Background: Uric acid has been identified as an important factor in the development of hypertension. If low birth weight (LBW) combined with catch-up growth (CUG) is associated with continuously elevated serum uric acid levels (SUA) level trajectories, LBW children who experience CUG may have an increased risk of hypertension later in life. Therefore, this cohort study analyzed longitudinal trends in SUA levels and changes in blood pressure in relation to pre- and postnatal growth over an extended follow-up period. Methods: This prospective cohort study of 364 children from the Ewha Birth and Growth Cohort assessed the effects of pre- and postnatal growth status on SUA at 3, 5, and 7 years of age using a linear mixed model and the change in blood pressure over the 7-year follow-up period using a generalized linear model (analysis of covariance). CUG was defined as a change in weight (between birth and age 3) with a z-score > 0.67 for LBW subjects. The multivariate model considered sex, gestational age, and uric acid, height, and weight at 3 years of age. Results: Children with LBW and CUG had higher SUA for the first 7 years of life compared to the normal birth weight group. This trend was particularly evident when comparing LBW children at term to children with normal birth weight. Within the group with LBW at term, children with greater CUG had higher SUA than children with normal birth weight, and this difference increased with age. Changes in the systolic blood pressure between 3 and 7 years of age were higher by 7.9 mmHg in children who experienced LBW and CUG compared with those who had a normal birth weight after adjusting for sex, gestational age, and height, weight, and uric acid at 3 years of age (p-value = 0.08). Conclusions: The uric acid levels and changes in systolic blood pressure were consistently higher among LBW children who experienced CUG compared with NBW children for the first 7 years of life. LBW children who experienced greater weight gain from birth to age 3 had even higher uric acid levels compared with NBW children.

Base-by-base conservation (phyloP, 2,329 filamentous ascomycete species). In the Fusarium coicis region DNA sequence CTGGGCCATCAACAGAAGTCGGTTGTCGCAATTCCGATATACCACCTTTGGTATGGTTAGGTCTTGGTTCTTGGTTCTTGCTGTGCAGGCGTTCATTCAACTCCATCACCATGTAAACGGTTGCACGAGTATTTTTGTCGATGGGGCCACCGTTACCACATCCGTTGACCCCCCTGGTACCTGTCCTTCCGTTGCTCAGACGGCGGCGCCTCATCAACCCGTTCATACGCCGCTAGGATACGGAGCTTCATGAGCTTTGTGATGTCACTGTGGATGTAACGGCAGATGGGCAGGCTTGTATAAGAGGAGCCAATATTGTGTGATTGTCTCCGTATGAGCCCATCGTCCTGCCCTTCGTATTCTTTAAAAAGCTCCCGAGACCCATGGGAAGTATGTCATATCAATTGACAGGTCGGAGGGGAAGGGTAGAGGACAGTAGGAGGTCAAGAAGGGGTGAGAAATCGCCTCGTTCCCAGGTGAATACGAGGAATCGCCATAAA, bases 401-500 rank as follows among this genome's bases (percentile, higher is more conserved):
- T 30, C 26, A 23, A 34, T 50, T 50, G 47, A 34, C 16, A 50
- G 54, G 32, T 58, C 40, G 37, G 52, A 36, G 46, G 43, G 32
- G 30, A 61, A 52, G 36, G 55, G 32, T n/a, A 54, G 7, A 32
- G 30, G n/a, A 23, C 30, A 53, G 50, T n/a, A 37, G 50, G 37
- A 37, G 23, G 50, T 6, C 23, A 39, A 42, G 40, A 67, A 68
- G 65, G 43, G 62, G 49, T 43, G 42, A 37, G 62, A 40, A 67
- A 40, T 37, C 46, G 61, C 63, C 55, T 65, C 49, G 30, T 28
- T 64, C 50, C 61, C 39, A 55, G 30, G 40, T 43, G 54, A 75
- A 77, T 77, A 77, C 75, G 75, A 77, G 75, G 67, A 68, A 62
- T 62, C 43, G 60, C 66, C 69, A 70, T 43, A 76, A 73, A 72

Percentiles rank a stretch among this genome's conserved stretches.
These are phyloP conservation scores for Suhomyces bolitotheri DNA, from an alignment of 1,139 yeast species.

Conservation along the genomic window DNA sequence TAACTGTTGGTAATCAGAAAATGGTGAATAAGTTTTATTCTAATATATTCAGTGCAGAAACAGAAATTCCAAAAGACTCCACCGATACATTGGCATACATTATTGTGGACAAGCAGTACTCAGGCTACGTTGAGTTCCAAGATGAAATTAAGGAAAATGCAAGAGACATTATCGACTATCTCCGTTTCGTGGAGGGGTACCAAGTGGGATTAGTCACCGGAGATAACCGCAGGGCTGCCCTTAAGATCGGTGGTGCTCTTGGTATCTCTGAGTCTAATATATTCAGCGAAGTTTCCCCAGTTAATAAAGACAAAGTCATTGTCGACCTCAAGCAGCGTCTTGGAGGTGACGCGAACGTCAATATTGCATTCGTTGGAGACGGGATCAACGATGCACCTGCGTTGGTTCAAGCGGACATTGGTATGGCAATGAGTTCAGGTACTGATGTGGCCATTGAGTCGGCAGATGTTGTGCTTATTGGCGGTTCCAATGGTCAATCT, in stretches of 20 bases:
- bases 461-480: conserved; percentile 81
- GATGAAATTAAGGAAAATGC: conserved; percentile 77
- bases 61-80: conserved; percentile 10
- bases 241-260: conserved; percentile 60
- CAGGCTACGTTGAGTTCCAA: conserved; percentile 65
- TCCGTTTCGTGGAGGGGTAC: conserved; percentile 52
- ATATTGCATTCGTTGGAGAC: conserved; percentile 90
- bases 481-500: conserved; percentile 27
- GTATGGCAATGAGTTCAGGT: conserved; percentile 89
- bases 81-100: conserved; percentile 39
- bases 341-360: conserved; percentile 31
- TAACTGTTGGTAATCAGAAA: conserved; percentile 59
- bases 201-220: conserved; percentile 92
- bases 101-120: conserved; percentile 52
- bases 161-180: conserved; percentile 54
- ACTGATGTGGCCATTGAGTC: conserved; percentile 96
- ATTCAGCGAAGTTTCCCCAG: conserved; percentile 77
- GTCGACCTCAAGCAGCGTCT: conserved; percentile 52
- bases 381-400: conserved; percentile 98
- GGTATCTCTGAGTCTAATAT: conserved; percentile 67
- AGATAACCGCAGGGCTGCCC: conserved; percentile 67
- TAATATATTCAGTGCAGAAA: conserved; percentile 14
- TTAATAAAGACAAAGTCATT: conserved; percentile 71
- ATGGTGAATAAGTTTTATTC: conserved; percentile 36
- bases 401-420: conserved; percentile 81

Bibliographical noteFunding Information:
This research was supported by the Basic Science Research Program through the National Research Foundation of Korea (NRF), funded by the Ministry of Science, ICT & Future Planning (NRF-2014R1A1A3051023). The funder had no role in study design, data collection and analysis, interpretation of data, or writing the manuscript.
© 2020 The Author(s).
- Blood pressure
- Catch-up growth
- Longitudinal cohort study
- Low birth weight
- Uric acid